Oil held near $80 a barrel on Wednesday, with the market underpinned by expectations of tighter fuel inventories ahead of winter.
U.S. crude eased 5 cents to $80.21 a barrel by 10:34 a.m ET, after gaining more than $1.24 on Tuesday. London Brent crude shed 7 cents to $77.42.
Technical analysts, who follow past price trends as a guide to future moves, expect a further pullback.
Phil Roberts at Barclays Capital said although the big picture remained supportive for oil, near-term signs continued to warn of a correction.
The market bounced from its tipping point near $78.40 (on Tuesday), though downside risks have not been mitigated, he said.
Expectations of a tighter supply/demand balance ahead of winter is helping to keep oil near the record highs above $80 reached last month.
Europe's oil inventories declined in September, industry monitor Euroilstock said on Tuesday, while forecast of colder weather this year in the United States has led to expectations of higher demand for heating oil.
The tight balance is likely to persist in the near term, even embedding an increase in OPEC production, investment bank Goldman Sachs said in a note.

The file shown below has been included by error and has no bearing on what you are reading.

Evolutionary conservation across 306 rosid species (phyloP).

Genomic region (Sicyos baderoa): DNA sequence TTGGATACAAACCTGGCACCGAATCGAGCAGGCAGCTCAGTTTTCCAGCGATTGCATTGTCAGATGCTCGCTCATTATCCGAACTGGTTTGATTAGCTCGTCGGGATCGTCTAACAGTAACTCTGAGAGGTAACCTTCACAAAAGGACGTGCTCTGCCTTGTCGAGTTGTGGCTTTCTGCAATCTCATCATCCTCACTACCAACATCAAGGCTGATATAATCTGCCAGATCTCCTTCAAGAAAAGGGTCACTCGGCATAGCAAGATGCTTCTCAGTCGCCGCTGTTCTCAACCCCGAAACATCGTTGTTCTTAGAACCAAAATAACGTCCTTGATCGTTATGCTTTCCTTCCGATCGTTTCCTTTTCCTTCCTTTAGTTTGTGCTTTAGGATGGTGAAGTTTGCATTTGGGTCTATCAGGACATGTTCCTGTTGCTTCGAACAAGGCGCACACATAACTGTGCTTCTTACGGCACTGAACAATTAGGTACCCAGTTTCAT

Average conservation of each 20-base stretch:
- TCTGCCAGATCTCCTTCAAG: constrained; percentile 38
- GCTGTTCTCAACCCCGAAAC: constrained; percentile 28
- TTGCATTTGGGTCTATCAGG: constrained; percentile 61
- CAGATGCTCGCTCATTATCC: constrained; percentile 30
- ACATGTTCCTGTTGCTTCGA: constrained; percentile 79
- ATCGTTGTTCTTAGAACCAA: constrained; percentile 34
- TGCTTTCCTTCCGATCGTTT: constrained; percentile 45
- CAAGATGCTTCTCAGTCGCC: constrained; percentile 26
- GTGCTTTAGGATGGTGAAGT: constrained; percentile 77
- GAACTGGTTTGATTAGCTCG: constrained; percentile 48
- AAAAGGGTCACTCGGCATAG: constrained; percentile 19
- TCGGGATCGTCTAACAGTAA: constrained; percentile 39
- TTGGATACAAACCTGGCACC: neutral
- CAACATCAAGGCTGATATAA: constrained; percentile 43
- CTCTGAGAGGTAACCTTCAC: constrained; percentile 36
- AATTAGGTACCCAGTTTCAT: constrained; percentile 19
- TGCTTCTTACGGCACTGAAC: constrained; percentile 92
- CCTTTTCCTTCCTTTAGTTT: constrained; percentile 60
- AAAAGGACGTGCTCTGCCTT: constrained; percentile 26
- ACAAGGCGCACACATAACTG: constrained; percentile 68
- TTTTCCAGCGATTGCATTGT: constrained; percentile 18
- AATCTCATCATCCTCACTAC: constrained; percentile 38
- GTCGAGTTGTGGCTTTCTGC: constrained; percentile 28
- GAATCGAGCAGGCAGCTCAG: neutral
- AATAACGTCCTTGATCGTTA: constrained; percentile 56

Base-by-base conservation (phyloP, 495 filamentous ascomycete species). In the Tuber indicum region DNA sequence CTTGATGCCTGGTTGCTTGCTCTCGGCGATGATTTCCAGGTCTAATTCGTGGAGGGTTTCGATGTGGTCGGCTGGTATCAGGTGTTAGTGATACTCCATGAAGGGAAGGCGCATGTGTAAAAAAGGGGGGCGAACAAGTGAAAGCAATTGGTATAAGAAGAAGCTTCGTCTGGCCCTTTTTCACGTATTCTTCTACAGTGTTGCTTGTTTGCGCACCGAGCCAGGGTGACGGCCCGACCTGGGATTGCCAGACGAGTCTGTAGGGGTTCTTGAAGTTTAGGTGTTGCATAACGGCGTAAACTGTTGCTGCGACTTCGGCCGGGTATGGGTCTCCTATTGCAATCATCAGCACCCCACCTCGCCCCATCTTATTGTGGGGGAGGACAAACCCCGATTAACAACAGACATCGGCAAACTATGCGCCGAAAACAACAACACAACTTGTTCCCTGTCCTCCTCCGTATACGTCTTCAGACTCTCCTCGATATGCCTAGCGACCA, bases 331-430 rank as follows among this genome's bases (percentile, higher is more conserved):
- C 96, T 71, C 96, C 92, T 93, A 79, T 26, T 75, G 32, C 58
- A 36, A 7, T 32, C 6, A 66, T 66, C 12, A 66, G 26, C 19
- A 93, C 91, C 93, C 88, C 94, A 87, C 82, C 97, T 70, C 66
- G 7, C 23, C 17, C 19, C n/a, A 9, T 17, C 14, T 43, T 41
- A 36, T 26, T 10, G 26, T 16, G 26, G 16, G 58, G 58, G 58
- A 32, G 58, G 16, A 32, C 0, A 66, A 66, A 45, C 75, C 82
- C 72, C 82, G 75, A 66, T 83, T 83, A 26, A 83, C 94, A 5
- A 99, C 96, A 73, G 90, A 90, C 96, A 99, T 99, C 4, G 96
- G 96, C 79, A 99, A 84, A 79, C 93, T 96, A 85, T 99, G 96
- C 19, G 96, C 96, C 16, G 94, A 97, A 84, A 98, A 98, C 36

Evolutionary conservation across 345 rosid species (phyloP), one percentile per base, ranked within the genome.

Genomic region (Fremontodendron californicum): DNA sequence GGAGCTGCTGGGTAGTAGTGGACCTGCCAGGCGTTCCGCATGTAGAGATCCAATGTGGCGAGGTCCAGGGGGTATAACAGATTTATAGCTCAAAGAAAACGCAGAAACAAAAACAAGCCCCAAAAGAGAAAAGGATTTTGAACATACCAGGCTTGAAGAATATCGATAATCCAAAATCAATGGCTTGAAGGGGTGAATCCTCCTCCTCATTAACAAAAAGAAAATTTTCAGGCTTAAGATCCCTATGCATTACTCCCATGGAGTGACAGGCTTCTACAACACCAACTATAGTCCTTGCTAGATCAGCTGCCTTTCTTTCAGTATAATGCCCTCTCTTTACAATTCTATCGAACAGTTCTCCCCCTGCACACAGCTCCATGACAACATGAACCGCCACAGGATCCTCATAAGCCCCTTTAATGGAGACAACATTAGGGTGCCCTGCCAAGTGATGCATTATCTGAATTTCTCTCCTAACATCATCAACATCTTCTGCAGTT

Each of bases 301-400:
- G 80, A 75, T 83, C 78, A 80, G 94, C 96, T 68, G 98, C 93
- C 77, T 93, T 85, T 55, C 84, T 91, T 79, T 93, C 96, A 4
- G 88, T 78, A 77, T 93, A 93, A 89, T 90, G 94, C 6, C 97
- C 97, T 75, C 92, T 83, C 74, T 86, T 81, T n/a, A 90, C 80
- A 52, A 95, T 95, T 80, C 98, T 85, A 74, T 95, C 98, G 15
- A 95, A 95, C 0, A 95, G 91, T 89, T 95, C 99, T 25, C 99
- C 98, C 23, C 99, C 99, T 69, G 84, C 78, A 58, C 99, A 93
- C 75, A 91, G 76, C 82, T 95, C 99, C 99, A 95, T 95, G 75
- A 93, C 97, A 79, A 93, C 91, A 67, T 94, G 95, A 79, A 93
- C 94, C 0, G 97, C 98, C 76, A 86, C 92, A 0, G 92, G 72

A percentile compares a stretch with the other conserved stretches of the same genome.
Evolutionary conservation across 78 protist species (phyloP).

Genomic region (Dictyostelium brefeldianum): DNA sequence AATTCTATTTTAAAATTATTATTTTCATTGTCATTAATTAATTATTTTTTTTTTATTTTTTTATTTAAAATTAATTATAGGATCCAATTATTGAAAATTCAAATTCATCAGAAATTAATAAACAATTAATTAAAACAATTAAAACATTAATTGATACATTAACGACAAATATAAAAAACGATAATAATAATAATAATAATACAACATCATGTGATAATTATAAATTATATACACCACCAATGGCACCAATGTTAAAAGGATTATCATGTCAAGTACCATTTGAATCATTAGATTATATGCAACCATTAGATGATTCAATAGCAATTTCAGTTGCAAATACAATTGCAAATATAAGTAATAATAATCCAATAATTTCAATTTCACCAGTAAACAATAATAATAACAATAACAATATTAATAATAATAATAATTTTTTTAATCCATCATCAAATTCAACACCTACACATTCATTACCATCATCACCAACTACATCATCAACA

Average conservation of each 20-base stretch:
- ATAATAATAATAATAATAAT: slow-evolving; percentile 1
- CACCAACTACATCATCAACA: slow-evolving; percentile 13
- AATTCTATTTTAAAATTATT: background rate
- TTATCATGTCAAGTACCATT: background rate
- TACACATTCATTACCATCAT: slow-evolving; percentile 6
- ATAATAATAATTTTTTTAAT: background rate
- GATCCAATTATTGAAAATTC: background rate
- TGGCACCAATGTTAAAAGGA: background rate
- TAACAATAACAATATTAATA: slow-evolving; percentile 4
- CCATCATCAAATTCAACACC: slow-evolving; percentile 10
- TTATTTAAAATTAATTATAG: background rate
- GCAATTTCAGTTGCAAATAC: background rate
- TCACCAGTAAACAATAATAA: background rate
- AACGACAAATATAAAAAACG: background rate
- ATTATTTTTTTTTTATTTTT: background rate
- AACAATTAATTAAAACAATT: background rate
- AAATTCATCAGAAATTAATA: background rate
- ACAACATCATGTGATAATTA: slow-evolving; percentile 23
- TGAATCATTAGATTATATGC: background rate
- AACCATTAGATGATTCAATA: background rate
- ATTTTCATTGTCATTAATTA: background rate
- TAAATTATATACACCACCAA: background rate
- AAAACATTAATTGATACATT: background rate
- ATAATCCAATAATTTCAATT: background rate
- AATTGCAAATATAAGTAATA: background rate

The Organization of the Petroleum Exporting Countries last month agreed a 500,000 barrel per day increase in production effective from November 1.
But Goldman Sachs predicted there were few signs yet of this increased output.
Little of this oil will likely arrive in consuming regions before the end of the year, the bank said. As a result, we expect a rare counter-seasonal drawdown in OECD oil inventories during 3Q 2007.
The bank predicted inventories could be at historically low levels by the end of the year.
Saudi Arabia, the world's top oil exporter, for example, will keep its crude oil supply steady to European customers in November versus October but is expected to boost shipments to Asia.
The kingdom has kept exports steady for months, with its production at around 8.6 million barrels per day.
U.S. weekly oil inventory, due out on Thursday, are expected to show a 900,000-barrel build in crude stocks, a 400,000-barrel draw in distillates -- including heating fuel -- and a 100,000-barrel increase in gasoline.
The weak dollar, which has helped drive oil higher, slipped again on Wednesday, pressured by expectations the U.S. Federal Reserve will have to cut interest rates again this year to help revive the U.S. economy.
The U.S. Energy Information Administration (EIA) said consumers in the world's top energy market will pay 10 percent more to warm their homes this winter than last year.
Government weather experts said this winter will be colder than last year's, but warmer than the norm.